- Encryption legality: Sending encrypted messages is legal, but exporting advanced cryptographic technology is regulated
- American law enforcement: Probably cannot obtain decrypted data due to the Fifth Amendment, though it's an open question
- Canadian law enforcement: Can obtain decrypted data given reasonable grounds and when you are not under investigation (i.e. it's for the purpose of investigating someone else)
Legality of Encryption
As pointed out in the comments, encryption is used daily by many in North America. This happens when browsing the internet, using Skype, electronic banking, etc. In Western countries at least, sending encrypted messages is generally legal.
What is regulated, however, is the export of the crypto-technology itself. This is handled through the Wassenaar Arrangement, an arrangement between 40+ countries, of which Canada and the US are a part. The arrangement deals with the exports of conventional arms and dual-use technologies, including cryptographic technologies. The relevant portion is Control List 5, part 2. It contains an exception in Note 3, essentially stating that widely available cryptographic technologies are left uncontrolled.
American Law Enforcement
As pointed out in the comments, the American perspective has already been addressed on this site. Briefly summarizing Mark's and cpast's answers there:
While the issue has not yet reached the Supreme Court, it appears requesting decrypted data violates the Fifth Amendment. There may be an exception though, when the document's general contents are already known.
Canadian Law Enforcement
In Canada, The general way to compel someone to give documents or data is through a Production Order defined in § 487.014 of the Criminal Code. There are a few types of production orders, but I'll cite the general one:
(1) Subject to [the more specific production orders], on ex parte application made by a peace officer or public officer, a justice or judge may order a person to produce a document that is a copy of a document that is in their possession or control when they receive the order, or to prepare and produce a document containing data that is in their possession or control at that time.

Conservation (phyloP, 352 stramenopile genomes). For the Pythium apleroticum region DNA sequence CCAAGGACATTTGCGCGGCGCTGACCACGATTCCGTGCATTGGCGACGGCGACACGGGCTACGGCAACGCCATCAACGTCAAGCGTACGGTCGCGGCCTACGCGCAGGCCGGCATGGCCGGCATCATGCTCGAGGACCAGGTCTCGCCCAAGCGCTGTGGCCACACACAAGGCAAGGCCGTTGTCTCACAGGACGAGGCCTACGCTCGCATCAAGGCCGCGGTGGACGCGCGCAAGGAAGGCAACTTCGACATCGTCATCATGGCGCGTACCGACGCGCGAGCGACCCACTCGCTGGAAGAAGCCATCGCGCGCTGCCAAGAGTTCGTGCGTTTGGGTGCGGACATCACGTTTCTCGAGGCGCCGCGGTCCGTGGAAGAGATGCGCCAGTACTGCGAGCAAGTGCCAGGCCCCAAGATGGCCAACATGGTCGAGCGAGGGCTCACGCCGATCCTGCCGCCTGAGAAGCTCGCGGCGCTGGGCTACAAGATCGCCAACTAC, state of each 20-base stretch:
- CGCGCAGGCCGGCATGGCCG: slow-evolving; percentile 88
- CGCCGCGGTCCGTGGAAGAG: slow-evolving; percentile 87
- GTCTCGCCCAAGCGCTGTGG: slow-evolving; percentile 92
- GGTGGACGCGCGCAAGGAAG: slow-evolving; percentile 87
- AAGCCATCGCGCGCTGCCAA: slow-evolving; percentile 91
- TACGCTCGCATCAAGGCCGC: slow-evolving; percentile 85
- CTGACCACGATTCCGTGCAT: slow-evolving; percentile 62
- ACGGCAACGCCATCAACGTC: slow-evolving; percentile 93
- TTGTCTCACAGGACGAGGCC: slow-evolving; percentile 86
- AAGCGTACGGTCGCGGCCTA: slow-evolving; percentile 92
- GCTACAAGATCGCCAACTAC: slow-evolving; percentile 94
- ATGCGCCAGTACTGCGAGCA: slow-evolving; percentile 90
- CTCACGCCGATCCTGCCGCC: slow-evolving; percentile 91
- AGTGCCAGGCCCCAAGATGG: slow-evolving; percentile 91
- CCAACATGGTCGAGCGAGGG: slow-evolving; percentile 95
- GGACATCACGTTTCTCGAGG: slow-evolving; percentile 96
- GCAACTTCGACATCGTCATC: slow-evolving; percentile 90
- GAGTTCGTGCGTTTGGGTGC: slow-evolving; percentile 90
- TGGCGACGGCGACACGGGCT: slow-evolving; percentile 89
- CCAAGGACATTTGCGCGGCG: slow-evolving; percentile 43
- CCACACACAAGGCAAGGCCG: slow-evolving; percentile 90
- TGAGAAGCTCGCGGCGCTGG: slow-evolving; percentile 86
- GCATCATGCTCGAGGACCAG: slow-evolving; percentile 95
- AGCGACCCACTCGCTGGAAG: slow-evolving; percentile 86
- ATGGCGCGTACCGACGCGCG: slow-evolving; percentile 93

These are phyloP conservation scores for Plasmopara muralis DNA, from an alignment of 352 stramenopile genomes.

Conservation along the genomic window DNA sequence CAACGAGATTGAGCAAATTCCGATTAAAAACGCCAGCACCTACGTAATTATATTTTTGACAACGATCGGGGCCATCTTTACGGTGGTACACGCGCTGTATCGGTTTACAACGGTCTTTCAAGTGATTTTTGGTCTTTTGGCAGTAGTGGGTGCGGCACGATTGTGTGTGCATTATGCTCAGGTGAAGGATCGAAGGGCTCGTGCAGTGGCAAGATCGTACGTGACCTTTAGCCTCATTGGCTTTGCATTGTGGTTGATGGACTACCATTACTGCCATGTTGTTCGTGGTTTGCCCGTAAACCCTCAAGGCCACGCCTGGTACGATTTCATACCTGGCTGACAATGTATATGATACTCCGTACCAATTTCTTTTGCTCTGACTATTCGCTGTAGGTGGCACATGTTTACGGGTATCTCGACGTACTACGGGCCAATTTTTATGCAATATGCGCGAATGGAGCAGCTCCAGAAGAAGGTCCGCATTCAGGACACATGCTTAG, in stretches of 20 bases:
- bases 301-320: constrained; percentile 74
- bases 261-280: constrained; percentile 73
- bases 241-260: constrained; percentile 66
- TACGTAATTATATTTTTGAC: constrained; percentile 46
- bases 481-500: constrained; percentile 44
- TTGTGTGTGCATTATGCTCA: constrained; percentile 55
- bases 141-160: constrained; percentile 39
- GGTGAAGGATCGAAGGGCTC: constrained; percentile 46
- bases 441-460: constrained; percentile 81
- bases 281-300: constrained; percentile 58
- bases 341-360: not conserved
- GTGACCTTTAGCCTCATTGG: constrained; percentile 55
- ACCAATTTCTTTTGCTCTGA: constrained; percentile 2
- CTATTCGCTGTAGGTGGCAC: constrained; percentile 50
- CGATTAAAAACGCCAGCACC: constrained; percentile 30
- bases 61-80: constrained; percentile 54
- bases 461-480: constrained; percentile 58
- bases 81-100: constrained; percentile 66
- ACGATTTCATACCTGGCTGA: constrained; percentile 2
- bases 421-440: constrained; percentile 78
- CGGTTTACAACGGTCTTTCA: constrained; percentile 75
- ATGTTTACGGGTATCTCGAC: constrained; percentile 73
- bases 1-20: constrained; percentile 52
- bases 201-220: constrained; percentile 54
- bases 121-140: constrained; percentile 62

(2) Before making the order, the justice or judge must be satisfied [...] that there are reasonable grounds to believe that (a) an offence has been or will be committed under this or any other Act of Parliament; and (b) the document or data is in the person’s possession or control and will afford evidence respecting the commission of the offence.
There is no specific reference to decryption here, but I believe (1) implies it must be done: if you are able to decrypt a message, you are in possession/control of the data. However:
(4) A person who is under investigation for the offence referred to in subsection (2) may not be made subject to an order.
Because the suspect cannot be subject to the order, the main use case of production orders is to compel third parties to produce documents/data that would aid in prosecution of the suspect.
The third party is afforded some protection under § 487.0196. They cannot refuse the order on the basis of self-incrimination but if the compelled documents/data happen to incriminate the third party in some other offence, that evidence is not admissible against them (except for cases of perjury). Note that this is very similar to the provisions provided for in Charter sections 11(c) and 13.
Self Incrimination Note
Tangentially, this answer touched on a key difference in self-incrimination law between Canada and the US. In the US, you can plead the Fifth in any criminal proceeding. In Canada, you can only do so in your own, though what you reveal otherwise is not later admissible against you.